Refinancing a mortgage is often a wise financial move. So is refinancing your auto loan. Yet, unlike a home refinance, many consumers are unaware that this option exists. Here’s why an auto loan refinance can save you money immediately – and down the road.
The average price of a new car has climbed to more than $45,000 and unless you’re willing to buy something with many years and miles on it, you’ll likely still pay a lot for a used car. Some consumers opt for a six- and seven-year loan to try to keep their monthly payment affordable, but end up spending a great deal more on the car over the life of the loan than they had planned.
Unfortunately, depreciation is usually a guarantee of vehicle ownership. When you drive your new car off the lot, it typically loses value almost immediately. Combined with higher loan amounts and longer terms, that depreciation can put you underwater – meaning you owe more than your vehicle is worth. When underwater on the loan, you’ll likely lose money if you sell or trade in your car, or if it’s totaled in an accident prior to paying off the loan.
An auto loan refinance could offer relief from these negatives, with benefits such as:
- A lower interest rate: Even a small reduction in your interest rate could make a difference. For example, a $30,000 loan at 7 percent over five years results in $5,642 in interest before the loan is paid off. Reducing the rate to 6 percent saves $843 over the life of the loan. And if you can qualify for an even lower rate, the savings will be even greater.
- A lower monthly payment: A lower interest rate could result in a lower monthly payment and more money in your pocket. You can use that extra cash to pay down other debt, invest in your retirement, or simply add a little more spending money to your budget.
- A shorter term: Knocking a year or two off of the loan term can save hundreds, or even thousands, of dollars in interest. And you might be able to refinance into a payment that isn’t much more than what you have now, but receiving your title sooner.
- More lending power: Debt-to-income (DTI) ratio measures how much you owe compared with how much income you earn. A big monthly car payment could increase your DTI and affect your ability to secure other loans, such as a mortgage. Reducing that auto loan payment can open up more options.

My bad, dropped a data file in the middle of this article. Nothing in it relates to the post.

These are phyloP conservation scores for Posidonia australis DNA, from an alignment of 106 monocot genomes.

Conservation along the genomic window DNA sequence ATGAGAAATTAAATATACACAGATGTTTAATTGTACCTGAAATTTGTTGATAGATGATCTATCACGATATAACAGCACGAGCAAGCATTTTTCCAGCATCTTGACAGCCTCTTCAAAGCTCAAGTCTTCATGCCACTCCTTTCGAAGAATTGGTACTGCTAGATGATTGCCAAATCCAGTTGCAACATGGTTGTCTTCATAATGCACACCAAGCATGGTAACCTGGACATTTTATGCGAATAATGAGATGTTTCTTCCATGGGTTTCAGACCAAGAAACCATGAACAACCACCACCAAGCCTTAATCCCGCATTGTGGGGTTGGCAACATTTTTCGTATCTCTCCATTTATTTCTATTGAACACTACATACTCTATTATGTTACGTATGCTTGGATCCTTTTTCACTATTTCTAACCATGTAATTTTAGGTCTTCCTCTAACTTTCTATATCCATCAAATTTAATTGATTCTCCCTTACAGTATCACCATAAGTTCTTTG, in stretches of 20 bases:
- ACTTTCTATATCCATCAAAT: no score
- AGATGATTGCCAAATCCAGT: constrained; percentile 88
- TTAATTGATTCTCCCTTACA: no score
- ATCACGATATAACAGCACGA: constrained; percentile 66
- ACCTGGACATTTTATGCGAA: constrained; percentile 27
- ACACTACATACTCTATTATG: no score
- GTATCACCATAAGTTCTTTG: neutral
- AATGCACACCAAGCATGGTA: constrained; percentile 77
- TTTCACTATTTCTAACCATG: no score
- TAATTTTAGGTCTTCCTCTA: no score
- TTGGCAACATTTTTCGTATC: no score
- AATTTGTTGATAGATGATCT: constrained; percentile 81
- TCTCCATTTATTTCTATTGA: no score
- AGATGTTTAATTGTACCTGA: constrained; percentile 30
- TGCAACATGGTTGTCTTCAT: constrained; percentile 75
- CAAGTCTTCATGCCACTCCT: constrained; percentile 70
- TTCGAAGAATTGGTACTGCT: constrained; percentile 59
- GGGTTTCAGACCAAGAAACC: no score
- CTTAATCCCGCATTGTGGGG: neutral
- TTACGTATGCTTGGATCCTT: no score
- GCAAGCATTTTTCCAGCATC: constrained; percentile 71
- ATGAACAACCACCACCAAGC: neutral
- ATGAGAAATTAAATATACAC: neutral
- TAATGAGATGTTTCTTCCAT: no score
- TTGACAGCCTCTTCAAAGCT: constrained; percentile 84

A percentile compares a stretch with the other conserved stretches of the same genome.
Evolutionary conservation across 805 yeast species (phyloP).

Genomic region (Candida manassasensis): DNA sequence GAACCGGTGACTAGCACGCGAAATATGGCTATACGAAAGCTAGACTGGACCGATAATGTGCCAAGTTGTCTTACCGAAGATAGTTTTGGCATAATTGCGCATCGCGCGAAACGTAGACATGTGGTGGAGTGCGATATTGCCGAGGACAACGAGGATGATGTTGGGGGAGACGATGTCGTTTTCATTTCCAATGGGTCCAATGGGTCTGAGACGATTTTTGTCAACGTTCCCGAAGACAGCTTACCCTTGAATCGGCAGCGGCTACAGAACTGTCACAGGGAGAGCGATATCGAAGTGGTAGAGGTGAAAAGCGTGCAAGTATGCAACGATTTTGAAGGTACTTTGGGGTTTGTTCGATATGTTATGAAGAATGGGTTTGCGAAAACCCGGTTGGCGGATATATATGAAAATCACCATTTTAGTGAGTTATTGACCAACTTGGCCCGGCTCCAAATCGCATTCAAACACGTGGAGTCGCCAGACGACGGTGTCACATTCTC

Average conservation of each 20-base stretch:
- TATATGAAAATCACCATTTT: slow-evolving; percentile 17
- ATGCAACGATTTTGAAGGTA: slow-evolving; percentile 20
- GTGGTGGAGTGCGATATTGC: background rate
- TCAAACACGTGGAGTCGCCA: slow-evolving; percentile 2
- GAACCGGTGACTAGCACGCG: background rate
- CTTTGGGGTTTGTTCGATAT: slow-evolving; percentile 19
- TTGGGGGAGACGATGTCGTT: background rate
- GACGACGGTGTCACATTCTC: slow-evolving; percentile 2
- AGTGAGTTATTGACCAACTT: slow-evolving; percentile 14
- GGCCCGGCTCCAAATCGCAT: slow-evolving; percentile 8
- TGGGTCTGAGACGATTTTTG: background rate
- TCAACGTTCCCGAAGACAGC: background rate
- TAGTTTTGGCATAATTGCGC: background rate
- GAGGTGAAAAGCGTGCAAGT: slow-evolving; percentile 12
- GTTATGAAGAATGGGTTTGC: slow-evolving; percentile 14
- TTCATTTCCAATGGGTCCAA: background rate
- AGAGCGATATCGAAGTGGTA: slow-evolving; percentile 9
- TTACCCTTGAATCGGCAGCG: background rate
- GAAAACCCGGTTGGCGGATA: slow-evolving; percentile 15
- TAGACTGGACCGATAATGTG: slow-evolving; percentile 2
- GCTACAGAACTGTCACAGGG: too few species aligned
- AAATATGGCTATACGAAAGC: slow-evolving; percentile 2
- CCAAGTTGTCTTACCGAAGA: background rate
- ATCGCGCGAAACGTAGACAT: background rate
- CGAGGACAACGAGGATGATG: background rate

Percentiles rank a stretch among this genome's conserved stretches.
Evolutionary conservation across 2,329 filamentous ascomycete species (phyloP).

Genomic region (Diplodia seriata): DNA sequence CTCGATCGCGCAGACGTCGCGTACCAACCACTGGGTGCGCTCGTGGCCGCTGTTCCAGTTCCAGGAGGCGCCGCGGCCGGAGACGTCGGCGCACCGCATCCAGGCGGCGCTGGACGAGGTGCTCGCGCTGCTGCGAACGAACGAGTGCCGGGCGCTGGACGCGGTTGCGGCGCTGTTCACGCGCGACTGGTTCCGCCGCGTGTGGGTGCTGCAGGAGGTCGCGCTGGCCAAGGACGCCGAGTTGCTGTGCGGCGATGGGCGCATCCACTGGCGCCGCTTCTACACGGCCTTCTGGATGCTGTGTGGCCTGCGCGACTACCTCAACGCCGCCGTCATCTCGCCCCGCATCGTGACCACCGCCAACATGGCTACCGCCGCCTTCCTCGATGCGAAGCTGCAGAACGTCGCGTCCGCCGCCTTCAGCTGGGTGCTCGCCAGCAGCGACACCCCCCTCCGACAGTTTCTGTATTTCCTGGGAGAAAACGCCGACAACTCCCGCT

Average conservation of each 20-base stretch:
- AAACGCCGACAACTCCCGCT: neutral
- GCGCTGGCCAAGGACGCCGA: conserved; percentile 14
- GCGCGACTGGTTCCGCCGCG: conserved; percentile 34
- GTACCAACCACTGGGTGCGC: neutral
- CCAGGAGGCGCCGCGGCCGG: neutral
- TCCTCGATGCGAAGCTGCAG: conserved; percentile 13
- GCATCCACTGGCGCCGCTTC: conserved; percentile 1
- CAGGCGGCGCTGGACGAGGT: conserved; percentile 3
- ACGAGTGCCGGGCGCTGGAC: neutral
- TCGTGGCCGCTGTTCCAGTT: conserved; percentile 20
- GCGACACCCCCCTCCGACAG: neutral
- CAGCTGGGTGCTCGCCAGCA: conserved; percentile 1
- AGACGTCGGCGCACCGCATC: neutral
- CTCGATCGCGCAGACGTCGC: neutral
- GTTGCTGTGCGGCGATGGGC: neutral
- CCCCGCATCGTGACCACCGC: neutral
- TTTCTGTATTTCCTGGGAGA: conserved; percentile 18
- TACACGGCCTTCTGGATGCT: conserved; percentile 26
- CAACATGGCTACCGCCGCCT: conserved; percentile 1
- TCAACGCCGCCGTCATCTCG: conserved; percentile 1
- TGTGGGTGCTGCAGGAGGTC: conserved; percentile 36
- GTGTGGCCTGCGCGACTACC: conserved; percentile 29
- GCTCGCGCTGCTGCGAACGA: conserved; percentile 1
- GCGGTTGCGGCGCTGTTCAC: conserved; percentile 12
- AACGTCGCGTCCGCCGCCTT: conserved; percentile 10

- More flexibility: Selling your car for a fair price gets complicated if you’re underwater on the loan. Refinancing speeds up paying down the principal you owe on your vehicle, giving you the flexibility to sell or trade in the vehicle without losing money on the deal.
Is refinancing worth it?
1st United doesn’t charge for an auto loan refinance. There might be some incidental fees for transferring the title but for the most part, refinancing is quick and easy for the vehicle owner.
However, if an auto refinance won’t result in any noticeable savings, you might be better off sticking with your current loan. As you decide, consider your financial goals. Are you hoping to free up extra cash every month or pay off your car as soon as possible? How long do you plan on keeping your vehicle?
To help you decide, try using our loan payment calculator to determine how much you might save with a refinance. Information you’ll need to use the calculator includes:
- Your current interest rate
- Monthly payment
- Amount owed
- Months remaining on the loan
If the numbers look promising, give us a call and we can go over your options. We can also run those numbers for you and provide a recommendation as to whether the refinance is worthwhile.
Your next car, your next loan
For many people, a monthly car payment is unavoidable. Although consumers tend to research the best car and the best price, they don’t always apply the same effort to finding the best loan. Whether you’re borrowing for a new or used vehicle or refinancing your current one, don’t settle for a high interest rate or for the financing the dealer is offering. Do your homework to find the loan that best serves your financial goals.